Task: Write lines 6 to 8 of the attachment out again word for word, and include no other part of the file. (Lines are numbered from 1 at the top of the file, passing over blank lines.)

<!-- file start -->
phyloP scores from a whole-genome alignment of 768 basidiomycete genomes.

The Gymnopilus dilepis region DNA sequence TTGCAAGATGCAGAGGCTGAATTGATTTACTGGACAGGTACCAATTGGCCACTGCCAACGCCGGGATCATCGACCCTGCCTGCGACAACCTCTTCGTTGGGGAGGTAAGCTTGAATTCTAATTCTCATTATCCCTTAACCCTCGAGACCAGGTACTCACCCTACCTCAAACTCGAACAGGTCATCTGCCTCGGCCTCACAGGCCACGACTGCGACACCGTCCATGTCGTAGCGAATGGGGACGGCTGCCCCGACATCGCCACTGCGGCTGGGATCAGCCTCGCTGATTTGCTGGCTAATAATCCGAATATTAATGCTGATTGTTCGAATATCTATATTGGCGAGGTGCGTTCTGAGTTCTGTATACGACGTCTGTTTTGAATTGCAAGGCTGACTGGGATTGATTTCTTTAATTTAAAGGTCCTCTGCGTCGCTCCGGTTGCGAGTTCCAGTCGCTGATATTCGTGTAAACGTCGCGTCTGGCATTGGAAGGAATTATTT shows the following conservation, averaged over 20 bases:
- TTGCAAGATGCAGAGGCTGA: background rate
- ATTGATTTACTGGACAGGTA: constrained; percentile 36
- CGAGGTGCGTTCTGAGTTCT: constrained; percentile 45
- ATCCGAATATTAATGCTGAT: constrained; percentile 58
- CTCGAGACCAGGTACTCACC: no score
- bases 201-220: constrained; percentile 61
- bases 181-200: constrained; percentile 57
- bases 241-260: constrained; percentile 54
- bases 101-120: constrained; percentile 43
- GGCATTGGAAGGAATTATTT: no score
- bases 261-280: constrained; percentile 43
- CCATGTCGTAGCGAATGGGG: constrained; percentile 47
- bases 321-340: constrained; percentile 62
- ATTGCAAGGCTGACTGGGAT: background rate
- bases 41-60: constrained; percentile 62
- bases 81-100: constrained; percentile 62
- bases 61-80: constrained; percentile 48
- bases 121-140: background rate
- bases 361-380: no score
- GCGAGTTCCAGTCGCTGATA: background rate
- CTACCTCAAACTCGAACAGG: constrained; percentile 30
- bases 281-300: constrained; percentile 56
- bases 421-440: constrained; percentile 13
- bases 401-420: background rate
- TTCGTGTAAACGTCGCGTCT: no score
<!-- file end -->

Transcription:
- ATCCGAATATTAATGCTGAT: constrained; percentile 58
- CTCGAGACCAGGTACTCACC: no score
- bases 201-220: constrained; percentile 61